Percentage of Canadians (aged 15+) with a mental disorder who have expressed that they have an unmet mental health care need
(Baseline: According to Statistics Canada in 2012, 26% of Canadians aged 15+ with a mental health disorder expressing they have an unmet mental health need)
Under 15% March 31, 2021 2017-18: 26%Footnote 1
2018-19: 24.3%Footnote 2
2019-20: 24.8%Footnote 3
Percentage of Canadians (aged 15+) who have expressed that they have an unmet need for access to home care services
(Baseline: According to Statistics Canada in 2012, 1.6% of Canadians aged 15+ reported that they had not received help, even though they needed it (during the previous 12 months for a chronic health condition)
Under 1.0% March 31, 2020 2017-18: 1.5%Footnote 4
2018-19: 1.7%Footnote 5
2019-20: 1.7%Footnote 6
Percentage of Canada Health Act compliance issues addressed within 24 months of identification
(Baseline 53% in 2016)Footnote 7
85% March 31, 2020 2017-18: 94%
2018-19: 94%
2019-20: 96%
Percentage of Canadians who did not fill a prescription for medicine because of the cost
(Baseline 7.1% in 2014)
Under 5% March 31, 2022 2017-18: 7.1%Footnote 8
2018-19: 5.0%Footnote 9
2019-20: 5.0%Footnote 10
Table 2 Footnote 1

Source: Statistics Canada – Canadian Community Health Survey (CCHS), 2012 (Data collected between January and December 2012).

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Table 2 Footnote 2

Source: Statistics Canada – CCHS, 2018 (Data collected between January and December 2018).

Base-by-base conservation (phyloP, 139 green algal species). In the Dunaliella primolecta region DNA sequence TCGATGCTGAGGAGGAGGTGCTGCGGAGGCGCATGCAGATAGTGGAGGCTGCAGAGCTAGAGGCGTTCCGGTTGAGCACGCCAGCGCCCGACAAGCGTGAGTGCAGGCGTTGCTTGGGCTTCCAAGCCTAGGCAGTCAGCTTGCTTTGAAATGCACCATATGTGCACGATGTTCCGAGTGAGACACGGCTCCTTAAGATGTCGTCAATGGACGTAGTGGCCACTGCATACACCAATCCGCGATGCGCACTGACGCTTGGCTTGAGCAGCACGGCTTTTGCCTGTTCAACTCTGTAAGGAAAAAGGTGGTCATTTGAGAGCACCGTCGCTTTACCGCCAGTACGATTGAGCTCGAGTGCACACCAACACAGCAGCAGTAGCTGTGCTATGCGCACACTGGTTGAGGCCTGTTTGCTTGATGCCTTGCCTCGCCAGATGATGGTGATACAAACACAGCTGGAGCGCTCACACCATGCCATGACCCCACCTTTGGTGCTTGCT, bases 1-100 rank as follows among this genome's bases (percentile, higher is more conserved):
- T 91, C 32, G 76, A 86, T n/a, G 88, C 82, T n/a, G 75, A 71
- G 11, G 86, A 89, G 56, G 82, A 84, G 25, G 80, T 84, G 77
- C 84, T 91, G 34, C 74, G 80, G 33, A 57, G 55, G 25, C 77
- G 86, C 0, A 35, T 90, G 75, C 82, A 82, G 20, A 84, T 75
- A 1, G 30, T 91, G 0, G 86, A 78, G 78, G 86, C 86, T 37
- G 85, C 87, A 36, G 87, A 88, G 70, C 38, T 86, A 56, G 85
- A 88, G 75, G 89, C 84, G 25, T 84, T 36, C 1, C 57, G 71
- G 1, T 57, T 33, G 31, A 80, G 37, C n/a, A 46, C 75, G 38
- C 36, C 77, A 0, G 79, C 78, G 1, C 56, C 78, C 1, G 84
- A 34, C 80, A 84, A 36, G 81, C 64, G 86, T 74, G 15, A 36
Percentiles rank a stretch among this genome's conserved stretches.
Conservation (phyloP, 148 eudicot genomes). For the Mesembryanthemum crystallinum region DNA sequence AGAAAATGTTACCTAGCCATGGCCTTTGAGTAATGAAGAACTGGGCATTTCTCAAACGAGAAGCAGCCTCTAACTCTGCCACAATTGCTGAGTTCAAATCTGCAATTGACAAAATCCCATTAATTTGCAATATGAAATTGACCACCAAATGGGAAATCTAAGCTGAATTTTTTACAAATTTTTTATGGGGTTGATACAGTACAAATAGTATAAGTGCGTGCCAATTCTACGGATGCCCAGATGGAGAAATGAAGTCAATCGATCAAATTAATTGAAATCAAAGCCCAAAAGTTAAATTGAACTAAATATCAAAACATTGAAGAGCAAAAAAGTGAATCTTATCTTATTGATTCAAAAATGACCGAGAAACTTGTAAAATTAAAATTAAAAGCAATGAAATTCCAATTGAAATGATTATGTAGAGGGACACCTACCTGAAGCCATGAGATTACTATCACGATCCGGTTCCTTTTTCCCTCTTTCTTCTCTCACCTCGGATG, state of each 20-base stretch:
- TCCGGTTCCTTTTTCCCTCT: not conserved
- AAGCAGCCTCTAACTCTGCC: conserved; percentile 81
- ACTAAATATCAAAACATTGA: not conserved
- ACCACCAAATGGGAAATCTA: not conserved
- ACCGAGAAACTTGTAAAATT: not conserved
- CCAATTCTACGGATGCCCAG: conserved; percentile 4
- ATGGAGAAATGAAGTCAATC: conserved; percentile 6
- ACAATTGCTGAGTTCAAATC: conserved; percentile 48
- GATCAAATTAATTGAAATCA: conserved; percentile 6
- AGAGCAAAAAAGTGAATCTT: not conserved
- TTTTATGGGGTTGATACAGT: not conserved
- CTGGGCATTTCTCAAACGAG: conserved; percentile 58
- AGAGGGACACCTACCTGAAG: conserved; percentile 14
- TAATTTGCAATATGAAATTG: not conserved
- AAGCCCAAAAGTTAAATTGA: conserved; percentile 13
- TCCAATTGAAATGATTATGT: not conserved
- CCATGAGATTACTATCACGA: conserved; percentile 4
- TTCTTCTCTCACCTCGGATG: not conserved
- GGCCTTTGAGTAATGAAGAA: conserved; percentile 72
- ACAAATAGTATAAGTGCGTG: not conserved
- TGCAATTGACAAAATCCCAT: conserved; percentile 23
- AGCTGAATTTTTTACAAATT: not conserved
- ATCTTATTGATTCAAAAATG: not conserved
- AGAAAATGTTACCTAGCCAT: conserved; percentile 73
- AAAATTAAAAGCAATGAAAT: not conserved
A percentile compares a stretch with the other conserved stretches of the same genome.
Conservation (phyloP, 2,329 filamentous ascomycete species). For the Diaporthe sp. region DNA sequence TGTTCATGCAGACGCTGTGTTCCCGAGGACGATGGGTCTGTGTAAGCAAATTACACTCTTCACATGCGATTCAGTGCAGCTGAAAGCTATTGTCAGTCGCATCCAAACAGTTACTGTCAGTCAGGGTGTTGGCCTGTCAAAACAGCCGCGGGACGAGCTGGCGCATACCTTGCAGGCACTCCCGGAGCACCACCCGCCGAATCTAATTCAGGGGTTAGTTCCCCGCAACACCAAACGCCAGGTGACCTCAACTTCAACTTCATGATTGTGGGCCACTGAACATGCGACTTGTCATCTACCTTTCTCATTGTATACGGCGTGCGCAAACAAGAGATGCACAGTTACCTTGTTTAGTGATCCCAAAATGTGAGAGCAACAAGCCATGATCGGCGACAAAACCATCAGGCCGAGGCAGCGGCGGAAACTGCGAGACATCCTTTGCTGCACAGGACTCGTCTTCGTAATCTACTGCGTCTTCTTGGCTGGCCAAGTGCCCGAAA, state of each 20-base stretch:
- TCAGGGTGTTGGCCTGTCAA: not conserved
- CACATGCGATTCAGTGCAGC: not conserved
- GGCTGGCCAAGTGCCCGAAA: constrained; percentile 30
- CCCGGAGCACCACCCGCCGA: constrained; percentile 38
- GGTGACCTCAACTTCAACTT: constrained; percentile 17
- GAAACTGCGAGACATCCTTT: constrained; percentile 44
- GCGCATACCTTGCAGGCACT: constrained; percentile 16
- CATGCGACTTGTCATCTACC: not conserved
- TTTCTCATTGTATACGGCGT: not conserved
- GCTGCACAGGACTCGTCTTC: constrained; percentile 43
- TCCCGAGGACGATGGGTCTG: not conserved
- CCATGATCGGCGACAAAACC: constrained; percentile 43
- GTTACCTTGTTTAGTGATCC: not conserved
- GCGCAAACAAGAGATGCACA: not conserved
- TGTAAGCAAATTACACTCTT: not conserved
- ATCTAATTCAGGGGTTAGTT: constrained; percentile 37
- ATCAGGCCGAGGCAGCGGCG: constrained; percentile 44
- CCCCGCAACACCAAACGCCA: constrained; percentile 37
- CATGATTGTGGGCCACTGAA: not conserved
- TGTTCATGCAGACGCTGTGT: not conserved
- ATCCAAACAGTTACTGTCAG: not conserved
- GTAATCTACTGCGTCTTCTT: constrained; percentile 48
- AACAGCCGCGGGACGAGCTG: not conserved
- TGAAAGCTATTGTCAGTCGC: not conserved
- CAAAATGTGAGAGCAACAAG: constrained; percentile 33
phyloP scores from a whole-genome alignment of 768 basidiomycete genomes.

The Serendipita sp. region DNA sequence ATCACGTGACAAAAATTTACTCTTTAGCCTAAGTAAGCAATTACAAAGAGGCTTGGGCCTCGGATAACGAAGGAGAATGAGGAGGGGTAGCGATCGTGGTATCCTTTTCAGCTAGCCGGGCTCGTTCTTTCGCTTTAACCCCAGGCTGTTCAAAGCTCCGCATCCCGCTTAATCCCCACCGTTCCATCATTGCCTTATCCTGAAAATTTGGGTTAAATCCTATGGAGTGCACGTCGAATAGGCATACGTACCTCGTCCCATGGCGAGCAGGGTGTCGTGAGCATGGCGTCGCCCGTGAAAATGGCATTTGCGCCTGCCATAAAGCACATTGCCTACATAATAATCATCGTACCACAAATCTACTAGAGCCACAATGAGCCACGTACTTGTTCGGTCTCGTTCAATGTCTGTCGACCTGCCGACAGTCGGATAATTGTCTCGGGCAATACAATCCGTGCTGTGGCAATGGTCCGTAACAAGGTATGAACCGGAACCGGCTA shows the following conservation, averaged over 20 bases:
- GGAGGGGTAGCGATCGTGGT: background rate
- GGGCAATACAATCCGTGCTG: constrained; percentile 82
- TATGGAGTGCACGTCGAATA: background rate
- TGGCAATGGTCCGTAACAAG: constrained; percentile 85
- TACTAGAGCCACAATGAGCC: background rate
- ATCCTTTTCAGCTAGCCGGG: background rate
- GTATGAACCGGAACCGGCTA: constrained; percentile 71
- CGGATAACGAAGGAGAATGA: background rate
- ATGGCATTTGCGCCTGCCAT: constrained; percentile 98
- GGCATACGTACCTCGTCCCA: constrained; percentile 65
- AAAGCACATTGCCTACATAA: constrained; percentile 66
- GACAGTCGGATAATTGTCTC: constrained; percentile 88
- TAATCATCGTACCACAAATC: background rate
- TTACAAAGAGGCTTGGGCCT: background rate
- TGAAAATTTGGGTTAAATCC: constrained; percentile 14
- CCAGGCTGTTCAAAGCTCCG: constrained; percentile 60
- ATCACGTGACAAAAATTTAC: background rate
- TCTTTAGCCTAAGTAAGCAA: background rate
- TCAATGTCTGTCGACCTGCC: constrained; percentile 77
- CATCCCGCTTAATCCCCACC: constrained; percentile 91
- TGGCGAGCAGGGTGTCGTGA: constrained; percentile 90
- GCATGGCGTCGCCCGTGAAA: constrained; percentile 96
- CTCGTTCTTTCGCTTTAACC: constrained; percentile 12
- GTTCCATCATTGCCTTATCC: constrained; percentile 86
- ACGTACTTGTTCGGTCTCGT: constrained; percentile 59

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Table 2 Footnote 3

Source: Statistics Canada – CCHS, 2019 (Data collected between January and December 2019).

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Table 2 Footnote 4

Source: Statistics Canada – CCHS, 2016 (Data collected between January and December 2016), which only reports on this indicator for the age group 18+.

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Table 2 Footnote 5

Source: Statistics Canada – CCHS, 2017 (Data collected between January and December 2017), which only reports on this indicator for the age group 18+.

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Table 2 Footnote 6

Source: Statistics Canada – CCHS, 2019 (Data collected between January and December 2019). The target is an aspirational target; this indicator will track progress toward the target over the course of the Government of Canada’s ten-year $6 billion investment in home and community care, from 2017 to 2027.

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Table 2 Footnote 7

Source: Canada Health Act Division Database.

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Table 2 Footnote 8

Source: CCHS, 2014 (Data collected between January and December 2014).

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Table 2 Footnote 9

Source: CCHS, 2018. The actual result excludes data from the territories.